3. Intercourse
    Andrea Dworkin is a radical feminist who was so shaped because of her own experience with abuse which provokes her scathing analysis on the abuse that she views as inevitable in a patriarchal setup and she proves it. She upends the coercive nature and degradation on the text, laying it layer by layer for us to pick apart even as she has done it herself.

    I don’t believe rape is inevitable or natural. If I did, I would have no reason to be here. If I did, my political practice would be different than it is. Have you ever wondered why we [women] are not just in armed combat against you? It’s not because there’s a shortage of kitchen knives in this country. It is because we believe in your humanity, against all the evidence.

  4. Femininity
    Femininity was the first feminist book I devoured. Since I had experienced Susan Brown Miller’s writing in Against Our Will, I was already primed to experience her writing in this feminine context and all the plethora of imagery, nuances and behavior it associated with. This book has initiated me into a pattern I have observed in the three feminist writers I read – they tend to quote other feminist writers. It explored aspects of a woman’s life that get controlled by femininity such as body, ambition, hair and others. It explores the limits that women experience due to conceptions and limits that femininity puts on them. It made me introspect if we, being women, were as we want to be or trying to live up to the standards of woman that we, as a society keep creating. An interesting remark she makes is, “Women are all female impersonators to some degree.”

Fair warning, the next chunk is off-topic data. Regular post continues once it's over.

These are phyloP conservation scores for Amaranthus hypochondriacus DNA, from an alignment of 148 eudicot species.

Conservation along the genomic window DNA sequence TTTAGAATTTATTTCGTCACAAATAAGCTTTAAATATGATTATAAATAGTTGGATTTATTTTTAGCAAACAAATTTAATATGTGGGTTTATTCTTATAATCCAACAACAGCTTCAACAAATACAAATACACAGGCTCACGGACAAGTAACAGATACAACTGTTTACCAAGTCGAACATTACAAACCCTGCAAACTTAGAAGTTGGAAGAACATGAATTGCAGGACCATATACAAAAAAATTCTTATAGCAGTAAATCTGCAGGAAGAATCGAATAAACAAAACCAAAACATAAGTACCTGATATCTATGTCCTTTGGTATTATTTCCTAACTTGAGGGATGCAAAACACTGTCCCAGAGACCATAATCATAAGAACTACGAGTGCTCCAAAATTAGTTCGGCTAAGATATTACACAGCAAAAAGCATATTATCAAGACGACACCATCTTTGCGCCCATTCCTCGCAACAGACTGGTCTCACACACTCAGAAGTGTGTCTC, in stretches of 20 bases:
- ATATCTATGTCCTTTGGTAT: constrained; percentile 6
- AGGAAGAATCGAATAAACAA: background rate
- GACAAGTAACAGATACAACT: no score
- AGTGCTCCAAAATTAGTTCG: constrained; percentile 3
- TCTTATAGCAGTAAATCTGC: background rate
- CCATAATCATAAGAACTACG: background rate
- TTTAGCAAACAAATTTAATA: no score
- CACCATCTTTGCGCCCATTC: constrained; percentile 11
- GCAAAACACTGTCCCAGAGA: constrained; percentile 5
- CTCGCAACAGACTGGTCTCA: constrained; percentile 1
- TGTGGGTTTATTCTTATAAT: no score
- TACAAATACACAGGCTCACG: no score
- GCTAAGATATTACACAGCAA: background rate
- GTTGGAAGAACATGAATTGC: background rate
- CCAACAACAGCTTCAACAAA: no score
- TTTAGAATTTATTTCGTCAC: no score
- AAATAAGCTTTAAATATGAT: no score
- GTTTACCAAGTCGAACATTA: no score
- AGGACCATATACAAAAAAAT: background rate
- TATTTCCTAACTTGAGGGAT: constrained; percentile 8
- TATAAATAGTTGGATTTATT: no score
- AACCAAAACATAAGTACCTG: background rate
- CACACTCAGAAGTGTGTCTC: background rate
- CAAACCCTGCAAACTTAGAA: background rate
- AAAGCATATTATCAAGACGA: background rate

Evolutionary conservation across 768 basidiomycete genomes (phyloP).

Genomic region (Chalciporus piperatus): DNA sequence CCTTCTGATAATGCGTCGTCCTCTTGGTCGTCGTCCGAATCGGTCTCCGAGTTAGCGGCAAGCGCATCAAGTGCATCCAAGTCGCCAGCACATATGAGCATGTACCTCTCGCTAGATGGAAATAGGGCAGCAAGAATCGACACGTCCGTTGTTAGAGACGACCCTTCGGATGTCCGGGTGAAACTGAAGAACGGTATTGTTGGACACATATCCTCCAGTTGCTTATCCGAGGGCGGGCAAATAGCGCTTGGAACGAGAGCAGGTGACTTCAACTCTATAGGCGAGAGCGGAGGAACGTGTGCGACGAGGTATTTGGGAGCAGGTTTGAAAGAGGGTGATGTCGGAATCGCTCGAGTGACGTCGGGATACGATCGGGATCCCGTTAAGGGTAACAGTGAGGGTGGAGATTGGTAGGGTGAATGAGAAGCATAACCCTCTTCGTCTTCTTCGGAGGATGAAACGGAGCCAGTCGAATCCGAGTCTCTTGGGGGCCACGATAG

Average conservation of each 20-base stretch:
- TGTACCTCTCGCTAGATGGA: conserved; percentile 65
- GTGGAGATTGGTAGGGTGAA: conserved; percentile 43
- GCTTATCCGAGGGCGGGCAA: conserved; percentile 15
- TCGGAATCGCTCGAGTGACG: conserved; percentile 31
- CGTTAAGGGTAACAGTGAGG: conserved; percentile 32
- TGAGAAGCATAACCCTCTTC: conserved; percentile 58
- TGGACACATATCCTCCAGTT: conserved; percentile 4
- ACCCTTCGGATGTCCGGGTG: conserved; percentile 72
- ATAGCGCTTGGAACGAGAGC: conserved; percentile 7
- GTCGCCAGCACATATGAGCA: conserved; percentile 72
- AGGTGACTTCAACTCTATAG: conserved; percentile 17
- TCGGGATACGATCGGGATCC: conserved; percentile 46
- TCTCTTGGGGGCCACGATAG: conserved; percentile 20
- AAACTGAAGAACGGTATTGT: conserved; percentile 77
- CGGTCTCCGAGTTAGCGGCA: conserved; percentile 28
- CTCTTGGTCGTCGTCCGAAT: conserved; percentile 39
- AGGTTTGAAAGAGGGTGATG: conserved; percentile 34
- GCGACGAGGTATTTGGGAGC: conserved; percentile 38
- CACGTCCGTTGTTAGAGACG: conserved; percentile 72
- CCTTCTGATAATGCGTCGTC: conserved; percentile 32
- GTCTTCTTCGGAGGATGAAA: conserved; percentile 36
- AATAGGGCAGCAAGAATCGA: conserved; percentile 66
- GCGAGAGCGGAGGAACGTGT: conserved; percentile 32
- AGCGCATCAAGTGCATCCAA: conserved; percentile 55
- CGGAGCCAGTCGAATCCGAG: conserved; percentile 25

Even as we are amidst the #MeToo movements of our times, I see women failing women and that is problematic. No, we can’t recreate the past to show strength that failed us. We can’t become better than we were. You do what you can do and any possibility or variable course of action is just that, a hypothetical. And men (especially on Quora), when you cry about the false complaints being registered by women under the guise of feminism, I feel sorry for you if you have been wronged but degrading an entire class of people is not the way to go. The sympathy disappears!

*Name changed to protect identity

Half Half None

Half Half None

The following blog has been co-written by co-fellows Daraab Saleem Abbasi and...